Great Books to Read Once You've Played the Video Game

When it comes to recommending videogames that can promote further reading, I’ve opted for blockbuster titles. This is simply because most young people are familiar with the games and the storylines they contain. There are games that offer a far richer narrative experience, such as The Last of Us, Fable and Skyrim. If you’re working with young people who have played these titles, you’ll find each one provides a springboard into literature, folklore, myth and legend.


The latest title in a popular open-world franchise that mixes up history with adventure, stealth and cunning. Like so many popular contemporary games this is a sandbox title, which means the player can divert from the central narrative at any time and effectively create their own experience – in this case, by sailing the high seas of the late eighteenth century.

Vampirates by Justin Somper (Simon & Schuster)

Swashbuckling pirates from the dark side. Somper has created an engrossing series with direct appeal to fans of the current offering from the franchise

Fearsome Dreamer by Laure Eve (Hot Key Books)

Spies, subterfuge, twists, turns and teleportation - all strung together in an alternative history and epic storyline.

The Assassins Creed series by Oliver Bowden (Penguin)

Engrossing, well-written and fast-paced adaptations of the game – highly recommended.



Crime in the city and beyond; embracing everything you really shouldn’t and familiar to pretty much everyone under the 18 + rating. If you can see beyond the controversy, the storyline follows the lives of three different characters as they work together for better or worse in pursuit of the American Dream.

Turf by John Lucas (Corgi)

A hard-hitting and compelling story about gang life on the streets of Hackney.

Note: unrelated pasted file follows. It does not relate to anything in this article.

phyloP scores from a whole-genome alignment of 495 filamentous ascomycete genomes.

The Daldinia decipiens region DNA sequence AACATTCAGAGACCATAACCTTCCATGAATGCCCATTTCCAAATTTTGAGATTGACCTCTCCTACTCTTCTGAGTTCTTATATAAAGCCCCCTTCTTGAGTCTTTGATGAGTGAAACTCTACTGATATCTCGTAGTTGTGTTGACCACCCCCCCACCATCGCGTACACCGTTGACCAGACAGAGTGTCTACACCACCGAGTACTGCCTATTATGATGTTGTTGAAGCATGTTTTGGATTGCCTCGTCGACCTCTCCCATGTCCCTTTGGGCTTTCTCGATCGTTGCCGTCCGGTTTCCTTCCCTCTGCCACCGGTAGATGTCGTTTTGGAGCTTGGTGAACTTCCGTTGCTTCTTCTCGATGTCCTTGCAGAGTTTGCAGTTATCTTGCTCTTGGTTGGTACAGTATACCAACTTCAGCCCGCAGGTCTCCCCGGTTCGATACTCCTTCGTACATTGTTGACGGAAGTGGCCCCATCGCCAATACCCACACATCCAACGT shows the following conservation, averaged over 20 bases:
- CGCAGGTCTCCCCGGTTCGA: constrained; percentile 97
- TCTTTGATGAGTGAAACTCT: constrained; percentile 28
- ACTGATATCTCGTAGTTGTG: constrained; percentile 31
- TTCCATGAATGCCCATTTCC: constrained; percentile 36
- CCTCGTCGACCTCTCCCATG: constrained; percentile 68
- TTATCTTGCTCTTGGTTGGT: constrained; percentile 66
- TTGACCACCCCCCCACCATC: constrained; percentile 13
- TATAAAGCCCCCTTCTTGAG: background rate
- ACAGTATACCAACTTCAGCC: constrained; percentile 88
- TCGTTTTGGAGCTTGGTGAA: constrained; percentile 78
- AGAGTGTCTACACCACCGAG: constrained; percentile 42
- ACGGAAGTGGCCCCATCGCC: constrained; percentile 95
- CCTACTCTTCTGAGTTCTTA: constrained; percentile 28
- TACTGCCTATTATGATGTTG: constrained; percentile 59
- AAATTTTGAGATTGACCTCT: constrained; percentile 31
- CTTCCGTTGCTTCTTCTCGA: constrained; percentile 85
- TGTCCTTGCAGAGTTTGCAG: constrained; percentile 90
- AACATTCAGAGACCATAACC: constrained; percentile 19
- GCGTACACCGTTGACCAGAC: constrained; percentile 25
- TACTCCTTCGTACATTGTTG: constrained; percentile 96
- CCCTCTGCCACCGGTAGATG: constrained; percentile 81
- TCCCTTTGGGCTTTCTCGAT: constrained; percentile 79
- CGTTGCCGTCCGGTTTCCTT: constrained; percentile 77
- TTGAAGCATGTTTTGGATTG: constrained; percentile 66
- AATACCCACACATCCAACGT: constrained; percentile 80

The Outsiders by SE Hinton (Penguin Classic)

Old school gritty urban fiction at its best.

Masters of Doom by David Kushner (Piatkus)

A compelling account of the creation of the legendary shoot-em-up. Explores the fallout for the game and the industry in the wake of the Columbine massacre.



Another massive first person shoot ‘em-up franchise that charts a space war between mankind and a quasi-religious alien race. The game is very much about combat, but with enough sci-fi tropes thrown in to stimulate interest in books that pack a similar punch.

The Forever War by Joe Haldeman (Gollancz SF Masterworks)

A soldier in an interstellar conflict travels between battles through wormholes in time.  An intense and richly-imaginative examination of the consequences of war – in the past, now or in the future.

The Elites by Natasha Ngan (Hot Key Books)

A deftly-handled dystopian tale about an isolated and exotic city in which the citizens are genetically tested at birth to discover if they possess the right stuff to become fighters, rulers and protectors.

Generation Kill by Evan Wright (Corgi)

A war reporter embedded with the US Marines explores life on the modern day frontline with wired young men trained to kill. 


Where are the links between Call of Duty and Homer's Odyssey? Find out in Matt's previous blog!

If you know any aspiring teen writers, tell them to watch Matt share his creative writing tips in this interview.

Matt Whyman

Matt is a best selling author and resident agony uncle for both Bliss Magazine and BBC Radio 1's The Surgery with Aled. Writing for both adults and young adults. His previous young adult books have been shortlisted for various awards and his newest book The Savages has received widespread praise - being described by The Guardian as 'a dark-hearted comedy of family life.'